RALEIGH – If you’ve been under the impression that the Republican Party was built upon a governing philosophy of limited government, free markets, and liberty – you know, conservatism – NCGOP Vice Chair wants to clear up the apparent confusion for you.
In a Facebook posting last Thursday, that has since been removed, Nix explains:
Hmmm. Sounds like the NCGOP leadership may be a little tired of being criticized for not being conservative enough and feel the need to let the little grassroots people know that conservative doesn’t feature in the party name.
But conservatives know that the aforementioned conservative values are exactly what the Republican Party is supposed to stand for.
Those values are usually spelled out in a party platform, which would have just been approved at the recent NCGOP state convention. A visit to the North Carolina Republican Party’s website to find that party platform produces an amusing result:
Maybe they’re working to take all the conservative planks out? Just kidding.
No matter, the NCGOP’s 2017 Report of the Platform Committee makes it clear that, while Republicans certainly don’t follow the platform consistently, the platform itself is definitely constructed with conservative planks.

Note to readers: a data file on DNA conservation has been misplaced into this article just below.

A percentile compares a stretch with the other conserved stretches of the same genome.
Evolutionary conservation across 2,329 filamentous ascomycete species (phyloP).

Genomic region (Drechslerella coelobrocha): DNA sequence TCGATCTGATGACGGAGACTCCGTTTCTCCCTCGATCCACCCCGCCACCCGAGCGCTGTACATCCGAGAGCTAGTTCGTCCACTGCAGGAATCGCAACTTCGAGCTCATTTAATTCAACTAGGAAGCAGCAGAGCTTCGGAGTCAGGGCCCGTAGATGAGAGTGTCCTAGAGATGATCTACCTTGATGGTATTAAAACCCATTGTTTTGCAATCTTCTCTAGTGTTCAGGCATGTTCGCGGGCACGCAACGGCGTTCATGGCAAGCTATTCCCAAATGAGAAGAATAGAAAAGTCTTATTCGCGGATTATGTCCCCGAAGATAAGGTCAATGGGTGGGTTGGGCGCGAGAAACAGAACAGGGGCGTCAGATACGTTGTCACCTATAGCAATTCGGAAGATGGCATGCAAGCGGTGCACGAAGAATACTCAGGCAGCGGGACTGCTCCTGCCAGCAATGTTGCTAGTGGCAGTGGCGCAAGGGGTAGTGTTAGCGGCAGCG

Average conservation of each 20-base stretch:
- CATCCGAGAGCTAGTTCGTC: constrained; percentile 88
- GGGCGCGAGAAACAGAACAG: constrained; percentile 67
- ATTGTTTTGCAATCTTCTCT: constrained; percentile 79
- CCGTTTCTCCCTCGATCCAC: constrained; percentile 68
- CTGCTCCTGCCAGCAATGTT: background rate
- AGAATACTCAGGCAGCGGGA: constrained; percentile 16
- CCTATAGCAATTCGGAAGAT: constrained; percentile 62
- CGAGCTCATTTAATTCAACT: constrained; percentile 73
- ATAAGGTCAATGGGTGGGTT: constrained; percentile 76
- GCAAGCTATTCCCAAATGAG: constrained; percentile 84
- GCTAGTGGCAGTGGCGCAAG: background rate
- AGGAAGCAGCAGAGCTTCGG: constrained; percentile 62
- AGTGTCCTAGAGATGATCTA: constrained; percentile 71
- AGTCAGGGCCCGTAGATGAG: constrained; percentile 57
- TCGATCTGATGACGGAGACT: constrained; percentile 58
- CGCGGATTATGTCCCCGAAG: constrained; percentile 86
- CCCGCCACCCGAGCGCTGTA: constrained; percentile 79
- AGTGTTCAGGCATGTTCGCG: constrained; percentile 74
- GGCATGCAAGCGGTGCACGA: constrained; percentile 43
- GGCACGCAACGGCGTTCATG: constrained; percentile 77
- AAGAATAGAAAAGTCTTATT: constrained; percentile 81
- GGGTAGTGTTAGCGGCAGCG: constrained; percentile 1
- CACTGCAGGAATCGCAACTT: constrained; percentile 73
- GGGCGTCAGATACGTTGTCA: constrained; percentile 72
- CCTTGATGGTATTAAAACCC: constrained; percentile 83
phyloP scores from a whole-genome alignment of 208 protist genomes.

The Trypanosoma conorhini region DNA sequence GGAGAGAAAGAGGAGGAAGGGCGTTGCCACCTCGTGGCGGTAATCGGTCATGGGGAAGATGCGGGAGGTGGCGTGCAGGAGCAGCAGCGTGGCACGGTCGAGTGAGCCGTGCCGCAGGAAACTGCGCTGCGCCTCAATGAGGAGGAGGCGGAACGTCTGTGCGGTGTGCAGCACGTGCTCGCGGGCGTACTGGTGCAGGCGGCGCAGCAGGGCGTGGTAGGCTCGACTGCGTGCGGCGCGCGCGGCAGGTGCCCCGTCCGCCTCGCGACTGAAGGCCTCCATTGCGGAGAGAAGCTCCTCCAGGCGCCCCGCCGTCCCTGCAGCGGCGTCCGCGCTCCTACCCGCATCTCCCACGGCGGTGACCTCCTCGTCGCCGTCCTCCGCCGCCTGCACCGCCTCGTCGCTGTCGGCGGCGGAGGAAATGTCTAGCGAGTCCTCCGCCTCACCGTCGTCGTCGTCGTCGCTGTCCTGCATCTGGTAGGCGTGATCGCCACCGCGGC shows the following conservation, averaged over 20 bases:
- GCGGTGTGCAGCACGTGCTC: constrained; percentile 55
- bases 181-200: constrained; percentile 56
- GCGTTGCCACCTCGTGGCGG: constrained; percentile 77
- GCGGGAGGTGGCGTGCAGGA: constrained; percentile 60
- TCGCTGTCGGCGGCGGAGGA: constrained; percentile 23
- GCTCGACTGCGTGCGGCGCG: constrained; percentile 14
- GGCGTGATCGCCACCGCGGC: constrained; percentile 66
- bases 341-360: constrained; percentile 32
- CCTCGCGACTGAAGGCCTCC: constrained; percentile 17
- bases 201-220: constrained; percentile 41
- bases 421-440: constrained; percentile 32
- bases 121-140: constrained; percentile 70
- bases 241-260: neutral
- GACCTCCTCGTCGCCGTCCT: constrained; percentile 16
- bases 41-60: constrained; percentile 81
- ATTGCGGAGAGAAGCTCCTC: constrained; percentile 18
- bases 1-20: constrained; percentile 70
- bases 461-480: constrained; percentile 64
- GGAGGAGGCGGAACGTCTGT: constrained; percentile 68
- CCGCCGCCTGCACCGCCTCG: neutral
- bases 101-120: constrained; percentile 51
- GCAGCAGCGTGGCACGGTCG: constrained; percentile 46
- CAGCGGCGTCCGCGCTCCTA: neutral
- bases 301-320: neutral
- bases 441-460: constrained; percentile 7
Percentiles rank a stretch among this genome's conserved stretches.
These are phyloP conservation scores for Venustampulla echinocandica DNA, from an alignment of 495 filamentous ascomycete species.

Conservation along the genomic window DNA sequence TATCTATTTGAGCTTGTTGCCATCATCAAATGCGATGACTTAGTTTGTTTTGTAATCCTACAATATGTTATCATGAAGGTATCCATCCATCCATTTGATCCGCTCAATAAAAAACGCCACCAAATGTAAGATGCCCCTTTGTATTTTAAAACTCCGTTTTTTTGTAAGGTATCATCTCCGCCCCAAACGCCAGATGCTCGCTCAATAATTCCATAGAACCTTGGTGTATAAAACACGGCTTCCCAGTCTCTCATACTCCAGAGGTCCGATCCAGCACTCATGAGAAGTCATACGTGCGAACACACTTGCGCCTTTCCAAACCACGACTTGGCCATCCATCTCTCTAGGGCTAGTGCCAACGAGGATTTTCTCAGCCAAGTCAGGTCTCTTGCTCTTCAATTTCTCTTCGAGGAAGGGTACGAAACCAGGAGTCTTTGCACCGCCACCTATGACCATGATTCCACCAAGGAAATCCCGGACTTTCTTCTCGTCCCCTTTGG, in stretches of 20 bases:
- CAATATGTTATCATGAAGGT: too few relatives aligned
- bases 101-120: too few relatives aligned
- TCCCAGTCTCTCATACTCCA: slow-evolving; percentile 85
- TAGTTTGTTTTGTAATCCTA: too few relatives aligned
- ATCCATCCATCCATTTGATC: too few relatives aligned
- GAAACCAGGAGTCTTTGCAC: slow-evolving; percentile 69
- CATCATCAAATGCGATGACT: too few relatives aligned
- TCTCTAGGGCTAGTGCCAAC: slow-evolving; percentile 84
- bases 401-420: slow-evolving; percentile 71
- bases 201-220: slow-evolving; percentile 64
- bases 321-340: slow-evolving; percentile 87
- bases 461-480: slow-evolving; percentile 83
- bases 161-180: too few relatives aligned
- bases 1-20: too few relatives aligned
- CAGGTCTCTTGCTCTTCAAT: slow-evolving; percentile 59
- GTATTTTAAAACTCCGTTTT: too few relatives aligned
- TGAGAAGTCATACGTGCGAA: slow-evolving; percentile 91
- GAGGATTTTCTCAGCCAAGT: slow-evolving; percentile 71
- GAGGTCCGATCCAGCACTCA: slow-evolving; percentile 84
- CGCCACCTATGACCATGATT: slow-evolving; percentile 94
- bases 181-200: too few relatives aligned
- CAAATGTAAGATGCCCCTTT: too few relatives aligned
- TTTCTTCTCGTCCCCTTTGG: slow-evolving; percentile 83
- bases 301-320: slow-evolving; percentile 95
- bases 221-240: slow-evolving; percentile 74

Pro-family, traditional marriage, Pro-Life, Religious Liberty, Free Markets, Property Rights, Constitutional Government, Minimized Taxes, Individual Liberty, Anti-Eminent Domain, Pro-Second Amendment, Limited State Government, Anti- Government Debt, Anti-Illegal Immigration, Voter ID, School Choice, Parental Rights, Merit System for Teachers, Free Markets, Free Trade, Capitalism, Anti-Green Energy Mandates, 10th Amendment (State/People Powers), Anti-Amnesty…
That all sounds pretty conservative to me. One might even think to be a good platform Republican necessitates being a solid conservative.
One would be “confused”, though, according to Nix.
It is very clear that these days having an ‘R’ beside your name does not make you a true Republican (Sen. Thom Tillis?). To be a true Republican is to hold and practice the conservative values and Individualist philosophy of the Republican Party as founded.
Those are the values that animated North Carolina voters in 2010 and beyond to put Republicans into the legislative super-majority position they are in today. Too often that power seeps into politicians and party leaders in such a way as to cause them to forget just what that ‘R’ beside their name is supposed to mean.
That is exactly what creates the opening the new Constitution Party of North Carolina has walked through to present principled candidates in the next election.
Take a look at the 2017 NCGOP party platform and then try to reconcile how party leaders think that this is not supposed to be a conservative party dictated by conservative principles.
The only real confusion seems to be coming from the top.